Whatever you are showing people how to do, use the “–ing” form of the verb and then move the “How to” to the subtitle. Retaining the “How to” will make it clear to readers you are going to help them, which tells the reader the benefit of the book. It’s always good to let readers know with a non-fiction book how they will benefit. But don’t limit yourself to “How to.” Phrases like “Your Guide to” or “Your Solution to” are also effective.
Show the Benefit with a Non-Fiction Title
Besides “How to” in a Subtitle, using “You” or “Your” is also effective. For example:
“The Million Dollar Mom: How You Can Be a Parent and Still Have It All”
“For What It’s Worth: Your Guide to Evaluating Stocks and Bonds”
Both examples address the potential reader, letting her know this book is for her, and it clarifies not only what the book is about, but also that the book offers a benefit to the reader. It will make the reader’s life better somehow.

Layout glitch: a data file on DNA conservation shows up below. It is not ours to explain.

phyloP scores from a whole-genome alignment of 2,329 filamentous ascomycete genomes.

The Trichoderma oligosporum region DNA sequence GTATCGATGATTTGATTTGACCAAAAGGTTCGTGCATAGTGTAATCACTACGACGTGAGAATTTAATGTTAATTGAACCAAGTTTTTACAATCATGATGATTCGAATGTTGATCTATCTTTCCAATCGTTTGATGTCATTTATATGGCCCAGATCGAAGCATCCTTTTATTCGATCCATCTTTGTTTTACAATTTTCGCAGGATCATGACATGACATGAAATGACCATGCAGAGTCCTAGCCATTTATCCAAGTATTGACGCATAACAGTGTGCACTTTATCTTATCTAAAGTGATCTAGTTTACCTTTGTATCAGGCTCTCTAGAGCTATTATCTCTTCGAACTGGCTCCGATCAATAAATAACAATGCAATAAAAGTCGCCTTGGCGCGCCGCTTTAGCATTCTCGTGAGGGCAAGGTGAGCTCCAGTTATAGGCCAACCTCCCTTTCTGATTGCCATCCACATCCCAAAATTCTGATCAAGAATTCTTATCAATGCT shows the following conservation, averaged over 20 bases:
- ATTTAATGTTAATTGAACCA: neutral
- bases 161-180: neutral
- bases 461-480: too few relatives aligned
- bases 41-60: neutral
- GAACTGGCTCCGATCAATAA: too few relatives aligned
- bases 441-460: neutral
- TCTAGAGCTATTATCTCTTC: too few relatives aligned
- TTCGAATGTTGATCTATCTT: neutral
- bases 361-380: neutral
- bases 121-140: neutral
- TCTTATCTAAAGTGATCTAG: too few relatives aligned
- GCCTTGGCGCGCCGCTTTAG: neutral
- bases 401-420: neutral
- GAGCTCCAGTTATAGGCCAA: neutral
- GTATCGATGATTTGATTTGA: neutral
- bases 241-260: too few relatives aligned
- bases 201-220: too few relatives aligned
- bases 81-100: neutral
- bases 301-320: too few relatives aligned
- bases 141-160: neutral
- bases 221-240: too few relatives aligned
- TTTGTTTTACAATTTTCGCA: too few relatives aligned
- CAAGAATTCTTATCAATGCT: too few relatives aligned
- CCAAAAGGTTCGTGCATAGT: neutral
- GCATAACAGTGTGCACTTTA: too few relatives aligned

Ask for Opinions
Never be afraid to ask people for their opinions. It can save you a lot of grief down the road. Other people are your potential readers, and they do not know much about the book you are writing so they can only judge your book by its title and will make you aware of your potential audience’s reactions to that title. Come up with multiple titles, and then ask people which one they like best. In the process, the people you ask for help might even come up with better titles for you. Brainstorming your title can be extremely productive.
Whatever you do, don’t forget to give your title a great deal of thought. Make it clear and memorable and your book will be too.
Irene Watson is the Managing Editor of Reader Views, where avid readers can find reviews of recently published books as well as read interviews with authors. Her team also provides author publicity and a variety of other services specific to writing and publishing books.